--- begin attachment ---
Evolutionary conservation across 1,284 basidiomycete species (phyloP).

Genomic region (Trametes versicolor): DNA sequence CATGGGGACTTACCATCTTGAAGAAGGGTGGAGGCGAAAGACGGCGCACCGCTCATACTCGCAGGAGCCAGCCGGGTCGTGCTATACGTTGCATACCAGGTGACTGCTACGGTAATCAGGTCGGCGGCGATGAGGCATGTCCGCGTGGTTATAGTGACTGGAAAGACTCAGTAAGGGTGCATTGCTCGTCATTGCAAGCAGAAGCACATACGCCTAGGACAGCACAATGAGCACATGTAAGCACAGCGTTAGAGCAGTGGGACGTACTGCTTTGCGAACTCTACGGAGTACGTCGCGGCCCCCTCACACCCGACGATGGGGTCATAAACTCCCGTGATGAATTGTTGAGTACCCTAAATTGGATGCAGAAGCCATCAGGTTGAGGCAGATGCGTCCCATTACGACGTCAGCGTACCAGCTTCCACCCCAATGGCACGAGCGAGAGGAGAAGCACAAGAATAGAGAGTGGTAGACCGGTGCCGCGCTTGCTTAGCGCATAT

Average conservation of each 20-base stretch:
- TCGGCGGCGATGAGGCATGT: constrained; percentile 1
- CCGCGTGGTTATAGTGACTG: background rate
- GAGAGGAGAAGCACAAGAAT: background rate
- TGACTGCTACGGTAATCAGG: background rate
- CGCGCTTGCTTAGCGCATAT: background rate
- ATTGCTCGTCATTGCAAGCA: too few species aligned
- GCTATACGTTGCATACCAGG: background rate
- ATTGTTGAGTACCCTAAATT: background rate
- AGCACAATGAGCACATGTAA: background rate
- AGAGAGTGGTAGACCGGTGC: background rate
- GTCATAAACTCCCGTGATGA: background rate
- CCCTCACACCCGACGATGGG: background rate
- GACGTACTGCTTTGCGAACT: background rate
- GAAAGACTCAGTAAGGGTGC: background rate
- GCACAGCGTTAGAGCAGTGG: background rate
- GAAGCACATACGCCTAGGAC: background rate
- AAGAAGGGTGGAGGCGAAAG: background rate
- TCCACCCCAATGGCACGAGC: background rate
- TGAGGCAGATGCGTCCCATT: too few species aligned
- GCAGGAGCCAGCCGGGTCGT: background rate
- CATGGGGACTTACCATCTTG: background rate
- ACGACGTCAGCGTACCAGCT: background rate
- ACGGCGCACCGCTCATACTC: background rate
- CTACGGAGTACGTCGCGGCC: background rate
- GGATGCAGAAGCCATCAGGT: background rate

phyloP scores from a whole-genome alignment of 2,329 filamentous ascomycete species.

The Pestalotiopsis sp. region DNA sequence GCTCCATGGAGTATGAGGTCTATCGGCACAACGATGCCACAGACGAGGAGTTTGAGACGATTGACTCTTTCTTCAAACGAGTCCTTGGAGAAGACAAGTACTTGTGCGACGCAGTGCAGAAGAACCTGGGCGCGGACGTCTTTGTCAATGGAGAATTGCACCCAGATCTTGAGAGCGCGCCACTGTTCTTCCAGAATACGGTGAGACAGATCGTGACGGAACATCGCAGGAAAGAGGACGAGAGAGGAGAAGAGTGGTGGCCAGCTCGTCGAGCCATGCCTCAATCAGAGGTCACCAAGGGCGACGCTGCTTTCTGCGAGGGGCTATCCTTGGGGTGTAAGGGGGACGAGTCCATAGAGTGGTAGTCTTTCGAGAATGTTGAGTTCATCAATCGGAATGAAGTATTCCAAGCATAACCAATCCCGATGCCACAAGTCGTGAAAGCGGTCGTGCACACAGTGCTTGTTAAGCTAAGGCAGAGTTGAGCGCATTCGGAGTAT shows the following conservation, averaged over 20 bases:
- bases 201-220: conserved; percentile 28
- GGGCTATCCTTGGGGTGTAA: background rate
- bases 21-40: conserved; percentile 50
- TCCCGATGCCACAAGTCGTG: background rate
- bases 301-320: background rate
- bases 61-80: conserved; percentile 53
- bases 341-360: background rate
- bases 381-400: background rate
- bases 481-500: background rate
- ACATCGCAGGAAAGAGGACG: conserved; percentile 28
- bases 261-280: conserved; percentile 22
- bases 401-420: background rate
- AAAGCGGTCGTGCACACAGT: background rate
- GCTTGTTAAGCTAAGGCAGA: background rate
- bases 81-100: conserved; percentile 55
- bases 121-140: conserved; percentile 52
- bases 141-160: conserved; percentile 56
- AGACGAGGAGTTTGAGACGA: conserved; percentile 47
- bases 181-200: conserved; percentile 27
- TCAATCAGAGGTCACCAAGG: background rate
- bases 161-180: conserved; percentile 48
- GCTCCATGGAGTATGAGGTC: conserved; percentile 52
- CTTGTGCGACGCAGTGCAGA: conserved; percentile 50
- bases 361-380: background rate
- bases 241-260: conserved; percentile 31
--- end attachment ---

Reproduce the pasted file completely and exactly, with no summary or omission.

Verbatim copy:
Evolutionary conservation across 1,284 basidiomycete species (phyloP).

Genomic region (Trametes versicolor): DNA sequence CATGGGGACTTACCATCTTGAAGAAGGGTGGAGGCGAAAGACGGCGCACCGCTCATACTCGCAGGAGCCAGCCGGGTCGTGCTATACGTTGCATACCAGGTGACTGCTACGGTAATCAGGTCGGCGGCGATGAGGCATGTCCGCGTGGTTATAGTGACTGGAAAGACTCAGTAAGGGTGCATTGCTCGTCATTGCAAGCAGAAGCACATACGCCTAGGACAGCACAATGAGCACATGTAAGCACAGCGTTAGAGCAGTGGGACGTACTGCTTTGCGAACTCTACGGAGTACGTCGCGGCCCCCTCACACCCGACGATGGGGTCATAAACTCCCGTGATGAATTGTTGAGTACCCTAAATTGGATGCAGAAGCCATCAGGTTGAGGCAGATGCGTCCCATTACGACGTCAGCGTACCAGCTTCCACCCCAATGGCACGAGCGAGAGGAGAAGCACAAGAATAGAGAGTGGTAGACCGGTGCCGCGCTTGCTTAGCGCATAT

Average conservation of each 20-base stretch:
- TCGGCGGCGATGAGGCATGT: constrained; percentile 1
- CCGCGTGGTTATAGTGACTG: background rate
- GAGAGGAGAAGCACAAGAAT: background rate
- TGACTGCTACGGTAATCAGG: background rate
- CGCGCTTGCTTAGCGCATAT: background rate
- ATTGCTCGTCATTGCAAGCA: too few species aligned
- GCTATACGTTGCATACCAGG: background rate
- ATTGTTGAGTACCCTAAATT: background rate
- AGCACAATGAGCACATGTAA: background rate
- AGAGAGTGGTAGACCGGTGC: background rate
- GTCATAAACTCCCGTGATGA: background rate
- CCCTCACACCCGACGATGGG: background rate
- GACGTACTGCTTTGCGAACT: background rate
- GAAAGACTCAGTAAGGGTGC: background rate
- GCACAGCGTTAGAGCAGTGG: background rate
- GAAGCACATACGCCTAGGAC: background rate
- AAGAAGGGTGGAGGCGAAAG: background rate
- TCCACCCCAATGGCACGAGC: background rate
- TGAGGCAGATGCGTCCCATT: too few species aligned
- GCAGGAGCCAGCCGGGTCGT: background rate
- CATGGGGACTTACCATCTTG: background rate
- ACGACGTCAGCGTACCAGCT: background rate
- ACGGCGCACCGCTCATACTC: background rate
- CTACGGAGTACGTCGCGGCC: background rate
- GGATGCAGAAGCCATCAGGT: background rate

phyloP scores from a whole-genome alignment of 2,329 filamentous ascomycete species.

The Pestalotiopsis sp. region DNA sequence GCTCCATGGAGTATGAGGTCTATCGGCACAACGATGCCACAGACGAGGAGTTTGAGACGATTGACTCTTTCTTCAAACGAGTCCTTGGAGAAGACAAGTACTTGTGCGACGCAGTGCAGAAGAACCTGGGCGCGGACGTCTTTGTCAATGGAGAATTGCACCCAGATCTTGAGAGCGCGCCACTGTTCTTCCAGAATACGGTGAGACAGATCGTGACGGAACATCGCAGGAAAGAGGACGAGAGAGGAGAAGAGTGGTGGCCAGCTCGTCGAGCCATGCCTCAATCAGAGGTCACCAAGGGCGACGCTGCTTTCTGCGAGGGGCTATCCTTGGGGTGTAAGGGGGACGAGTCCATAGAGTGGTAGTCTTTCGAGAATGTTGAGTTCATCAATCGGAATGAAGTATTCCAAGCATAACCAATCCCGATGCCACAAGTCGTGAAAGCGGTCGTGCACACAGTGCTTGTTAAGCTAAGGCAGAGTTGAGCGCATTCGGAGTAT shows the following conservation, averaged over 20 bases:
- bases 201-220: conserved; percentile 28
- GGGCTATCCTTGGGGTGTAA: background rate
- bases 21-40: conserved; percentile 50
- TCCCGATGCCACAAGTCGTG: background rate
- bases 301-320: background rate
- bases 61-80: conserved; percentile 53
- bases 341-360: background rate
- bases 381-400: background rate
- bases 481-500: background rate
- ACATCGCAGGAAAGAGGACG: conserved; percentile 28
- bases 261-280: conserved; percentile 22
- bases 401-420: background rate
- AAAGCGGTCGTGCACACAGT: background rate
- GCTTGTTAAGCTAAGGCAGA: background rate
- bases 81-100: conserved; percentile 55
- bases 121-140: conserved; percentile 52
- bases 141-160: conserved; percentile 56
- AGACGAGGAGTTTGAGACGA: conserved; percentile 47
- bases 181-200: conserved; percentile 27
- TCAATCAGAGGTCACCAAGG: background rate
- bases 161-180: conserved; percentile 48
- GCTCCATGGAGTATGAGGTC: conserved; percentile 52
- CTTGTGCGACGCAGTGCAGA: conserved; percentile 50
- bases 361-380: background rate
- bases 241-260: conserved; percentile 31